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Last Update: 2018-02-22 Source: Research Headlines
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Manufacturing innovation set to take the 'rare' out of rare-earth magnets
Although rare-earth magnets are vital to many modern devices, from cell phones and electric cars to hospital equipment and wind turbines, few of these essential metal alloys are produced in Europe. An EU-funded consortium is revolutionising production, enabling these super-strong permanent magnets to be fully recycled and manufactured sustainably.
© OBE Ohnmacht & Baumgartner
The REProMag project has developed and validated a process which is nearly commercially ready and will substantially increase sustainability in the production of rare-earth magnetic components by using 100 % recycled metals. The goal is to reduce material use by as much as 40 % and increase energy efficiency along the entire manufacturing chain by over 30 % compared to conventional production processes.
Products that rely on rare-earth magnets are an integral part of modern life in Europe, but Europe remains highly dependent on imports to meet demand: currently, 80 % of rare-earth metals are produced in China. As such, the European Commission has recognised rare-earth magnetic materials as having the highest supply risk of all rare materials crucial to EU manufacturing, says Professor Carlo Burkhardt at REProMag coordinating partner OBE in Germany.
The REProMag partners, including several manufacturing SMEs, are therefore implementing novel zero-waste processes to enable rare-earth metals, such as neodymium and dysprosium, to be recycled within Europe for precision-manufactured magnetic components.
The key achievement is the development of a new integrated manufacturing solution for rare-earth magnets based on shaping, debinding and sintering, or SDS. It uses innovative technologies to avoid material contamination and to maintain or even improve the properties of the finished magnet.
In a first stage, rare-earth materials extracted from discarded devices and components are recycled into metallic powder which is then transformed into pellets with a polymer binding. These pellets can be used in specialised injection-moulding processes or in a 3D printing system developed by the REProMag partners which ensures accurate alignment of the magnetic fields in the finished product.
Rather than machining magnets from bulk metal blocks, injection moulding and 3D printing enables magnets to be made precisely for their intended application. They may be used for tiny components in hard-disk drives and audio headsets or at the much larger scale required for the powerful motors in electric vehicles and generators in wind turbines.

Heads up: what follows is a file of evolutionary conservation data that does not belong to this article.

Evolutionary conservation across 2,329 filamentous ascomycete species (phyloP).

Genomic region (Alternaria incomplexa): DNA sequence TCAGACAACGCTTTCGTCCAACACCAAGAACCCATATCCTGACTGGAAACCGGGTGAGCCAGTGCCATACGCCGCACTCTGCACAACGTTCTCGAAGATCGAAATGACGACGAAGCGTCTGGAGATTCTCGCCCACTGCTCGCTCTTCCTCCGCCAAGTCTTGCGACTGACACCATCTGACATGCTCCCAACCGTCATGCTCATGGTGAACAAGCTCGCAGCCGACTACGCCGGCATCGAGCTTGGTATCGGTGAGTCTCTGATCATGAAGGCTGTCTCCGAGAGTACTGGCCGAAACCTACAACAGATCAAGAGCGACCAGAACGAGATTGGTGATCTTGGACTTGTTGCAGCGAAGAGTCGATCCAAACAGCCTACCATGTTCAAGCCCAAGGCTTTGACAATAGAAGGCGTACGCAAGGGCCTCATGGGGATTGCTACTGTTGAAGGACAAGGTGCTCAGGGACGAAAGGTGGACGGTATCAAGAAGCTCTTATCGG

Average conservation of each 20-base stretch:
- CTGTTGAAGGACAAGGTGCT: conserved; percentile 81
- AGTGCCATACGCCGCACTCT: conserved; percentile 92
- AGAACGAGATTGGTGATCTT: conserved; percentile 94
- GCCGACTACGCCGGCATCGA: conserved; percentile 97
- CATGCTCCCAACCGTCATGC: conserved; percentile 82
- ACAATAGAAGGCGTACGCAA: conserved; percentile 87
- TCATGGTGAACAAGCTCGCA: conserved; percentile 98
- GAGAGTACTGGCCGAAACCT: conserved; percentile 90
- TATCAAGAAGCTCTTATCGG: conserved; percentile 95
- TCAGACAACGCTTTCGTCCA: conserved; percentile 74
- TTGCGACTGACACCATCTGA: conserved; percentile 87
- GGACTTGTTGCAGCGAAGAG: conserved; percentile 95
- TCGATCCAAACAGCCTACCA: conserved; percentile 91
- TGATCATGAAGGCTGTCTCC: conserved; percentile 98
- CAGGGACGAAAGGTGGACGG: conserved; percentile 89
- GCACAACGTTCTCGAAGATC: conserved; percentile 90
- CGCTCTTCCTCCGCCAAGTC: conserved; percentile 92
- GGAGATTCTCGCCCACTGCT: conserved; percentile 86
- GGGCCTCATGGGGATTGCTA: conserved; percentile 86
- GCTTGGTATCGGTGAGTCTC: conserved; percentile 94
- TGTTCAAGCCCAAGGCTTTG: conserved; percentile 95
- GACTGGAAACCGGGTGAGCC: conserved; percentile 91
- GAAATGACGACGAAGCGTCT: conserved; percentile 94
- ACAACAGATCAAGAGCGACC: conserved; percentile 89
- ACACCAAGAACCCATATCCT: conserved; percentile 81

This so-called net-shape production process equates to zero-waste production with no material discarded, substantially reducing resource consumption. Crucially, it also mitigates the environmental impact of the rare-earth industry, which currently relies on intensive and hazardous mining and metal-processing techniques.
Society will benefit from this development, as the consumption of energy and hazardous chemicals in the exploitation of rare-earth materials from metal ore will be considerably reduced, Burkhardt says.
In the REProMag manufacturing chain, the moulded or printed magnets undergo a debinding process to remove the polymer binder and a subsequent sintering process to increase their density and mechanical strength before a special coating is applied to prevent corrosion.
As there is no additional post-processing, the REProMag approach cuts energy consumption by at least 30 % compared to machining magnets from bulk stock. Further refinements of the production methods currently being researched by the project partners could result in a 10 % to 40 % increase in the strength of the magnets themselves, enhancing the use of complex and 3D structured parts in miniature applications.
With the net-shape process assuring lower material consumption in the manufacture of complex and miniaturised parts, European industries will be able to offer more sustainable eco-friendly products, according to the REProMag team.
For context, a standard combustion-engine car might use as much as a kilo of rare-earth magnets in different components, while electric vehicles use up to 30 kilos in electric motor parts and a wind turbine might require as much as two tonnes.
At the end of their service life, the magnets can be recycled and re-enter the SDS processing cycle, Burkhardt says. The product life cycle goes from recycling to recycling, constituting a closed material loop within Europe that reduces dependency on imported resources and increases the competitiveness of local industries.